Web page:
Spy chief Iain Lobban may testify in bullying case
Tuesday 11 September 2012
One of Britain's top spy chiefs may appear in front of an employment tribunal this week as a "material witness" amid allegations of bullying and racism at GCHQ.
Iain Lobban, director of the Government Communication Headquarters, could appear in a case brought by an Asian press officer at the top-secret listening centre.
The case touches on various issues between staff at GCHQ and the suggestion some employees may have had "the director's [Mr Lobban's] ear".
Alfred Bacchus, 42, a press officer with almost a decade of service in government, is claiming £150,000 for bullying, racial discrimination, and constructive dismissal after he resigned in August 2011 after almost two years at the intelligence centre.
Joe Sykes, Mr Bacchus's lawyer, claims that GCHQ has fought to keep the hearings secret. The intelligence agency will oppose an application being made today for Mr Lobban, "a material witness", to be called to give evidence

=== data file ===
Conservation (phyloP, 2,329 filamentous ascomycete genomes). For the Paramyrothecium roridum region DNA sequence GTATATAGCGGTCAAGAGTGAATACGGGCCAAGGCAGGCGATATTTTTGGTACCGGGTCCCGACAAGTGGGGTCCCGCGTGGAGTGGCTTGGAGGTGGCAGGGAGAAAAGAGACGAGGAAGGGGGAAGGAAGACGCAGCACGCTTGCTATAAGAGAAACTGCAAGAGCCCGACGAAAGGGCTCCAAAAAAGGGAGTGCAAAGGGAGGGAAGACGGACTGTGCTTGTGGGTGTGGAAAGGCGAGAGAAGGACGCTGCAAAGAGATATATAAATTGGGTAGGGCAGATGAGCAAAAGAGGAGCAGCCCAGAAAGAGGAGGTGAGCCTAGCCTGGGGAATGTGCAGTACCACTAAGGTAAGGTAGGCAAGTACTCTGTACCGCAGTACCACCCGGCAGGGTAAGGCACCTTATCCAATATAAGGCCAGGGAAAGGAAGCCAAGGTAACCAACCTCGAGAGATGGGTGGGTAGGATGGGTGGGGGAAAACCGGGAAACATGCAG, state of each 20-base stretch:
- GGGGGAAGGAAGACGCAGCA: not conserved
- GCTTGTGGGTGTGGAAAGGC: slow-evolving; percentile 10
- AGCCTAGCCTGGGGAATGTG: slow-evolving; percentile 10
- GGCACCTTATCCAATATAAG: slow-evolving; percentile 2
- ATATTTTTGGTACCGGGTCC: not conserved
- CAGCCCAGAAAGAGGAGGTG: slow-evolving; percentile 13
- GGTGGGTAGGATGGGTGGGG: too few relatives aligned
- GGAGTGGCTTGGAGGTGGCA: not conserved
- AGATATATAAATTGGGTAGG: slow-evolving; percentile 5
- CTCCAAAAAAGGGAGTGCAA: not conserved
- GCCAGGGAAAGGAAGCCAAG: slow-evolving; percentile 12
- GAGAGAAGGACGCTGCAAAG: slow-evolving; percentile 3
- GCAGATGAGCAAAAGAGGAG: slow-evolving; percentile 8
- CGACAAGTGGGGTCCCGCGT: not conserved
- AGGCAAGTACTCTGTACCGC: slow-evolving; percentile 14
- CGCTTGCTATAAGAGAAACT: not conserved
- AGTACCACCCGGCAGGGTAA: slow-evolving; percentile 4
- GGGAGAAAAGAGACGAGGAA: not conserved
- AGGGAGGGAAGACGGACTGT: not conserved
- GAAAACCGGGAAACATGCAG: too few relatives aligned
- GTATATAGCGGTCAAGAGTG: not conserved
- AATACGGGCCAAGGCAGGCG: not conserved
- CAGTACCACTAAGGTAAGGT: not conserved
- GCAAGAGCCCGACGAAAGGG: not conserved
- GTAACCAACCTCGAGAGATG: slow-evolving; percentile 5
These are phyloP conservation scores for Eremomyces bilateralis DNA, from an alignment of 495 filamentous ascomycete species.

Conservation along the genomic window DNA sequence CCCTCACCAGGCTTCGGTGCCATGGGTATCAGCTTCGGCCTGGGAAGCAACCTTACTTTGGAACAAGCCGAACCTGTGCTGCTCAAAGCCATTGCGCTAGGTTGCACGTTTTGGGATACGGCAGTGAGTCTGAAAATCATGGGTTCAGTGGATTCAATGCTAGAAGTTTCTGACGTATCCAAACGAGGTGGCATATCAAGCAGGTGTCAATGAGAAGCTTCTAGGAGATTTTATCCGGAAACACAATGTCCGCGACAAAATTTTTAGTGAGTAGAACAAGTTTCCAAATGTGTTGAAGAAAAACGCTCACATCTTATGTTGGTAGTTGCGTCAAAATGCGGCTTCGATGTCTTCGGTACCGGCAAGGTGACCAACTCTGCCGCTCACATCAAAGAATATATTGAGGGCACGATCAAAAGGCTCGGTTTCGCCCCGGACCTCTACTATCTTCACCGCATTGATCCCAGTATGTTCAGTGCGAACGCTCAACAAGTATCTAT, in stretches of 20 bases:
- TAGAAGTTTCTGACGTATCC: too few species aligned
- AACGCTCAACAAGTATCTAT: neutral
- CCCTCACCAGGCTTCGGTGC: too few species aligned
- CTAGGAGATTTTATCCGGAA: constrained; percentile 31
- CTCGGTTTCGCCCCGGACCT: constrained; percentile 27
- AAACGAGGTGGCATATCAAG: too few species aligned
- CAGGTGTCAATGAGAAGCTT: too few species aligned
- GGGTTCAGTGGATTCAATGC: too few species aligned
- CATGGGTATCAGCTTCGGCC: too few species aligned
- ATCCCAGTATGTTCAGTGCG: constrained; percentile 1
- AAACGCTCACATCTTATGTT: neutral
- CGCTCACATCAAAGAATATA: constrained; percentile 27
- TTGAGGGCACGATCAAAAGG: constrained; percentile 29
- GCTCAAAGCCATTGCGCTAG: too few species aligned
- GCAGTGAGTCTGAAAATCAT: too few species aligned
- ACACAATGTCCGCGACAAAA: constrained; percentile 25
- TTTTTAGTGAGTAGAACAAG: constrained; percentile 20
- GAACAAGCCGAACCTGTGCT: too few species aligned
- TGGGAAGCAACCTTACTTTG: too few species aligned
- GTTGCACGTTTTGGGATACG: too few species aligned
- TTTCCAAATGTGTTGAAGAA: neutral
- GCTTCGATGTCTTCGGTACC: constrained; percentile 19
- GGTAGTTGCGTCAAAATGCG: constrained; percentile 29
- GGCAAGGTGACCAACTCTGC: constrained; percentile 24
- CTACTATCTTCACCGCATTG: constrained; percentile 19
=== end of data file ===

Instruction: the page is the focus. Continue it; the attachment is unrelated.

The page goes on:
The intelligence chief may be questioned about his working relationship with colleagues, including one described in witness statements seen by The Independent as someone "who had the director's ear".
Mr Bacchus was one of a small number of ethnic-minority staff employed at GCHQ. His case includes details of an official report into racism at the intelligence agency, in 2010, which warned that Britain's national security was being compromised by the failure of GCHQ to recruit enough ethnic-minority staff. A redacted version has been released but the full version is so damning it was heavily censored by the Cabinet Office, according to Mr Bacchus's witness statement. The report makes it clear that GCHQ "was a thoroughly racist organisation" according to Mr Bacchus.
Mr Bacchus claims stress caused him to suffer heart problems and depression. He resigned after what he alleges was a "destructive" campaign of bullying. He accuses GCHQ management of failing to protect him from the "destructive treatment" he says he received.
GCHQ refused to comment on the specifics of the case but in a statement said: "We are of the view Mr Bacchus's claims of racial discrimination and harassment are without foundation and will be contesting them strongly at the Employment Tribunal."
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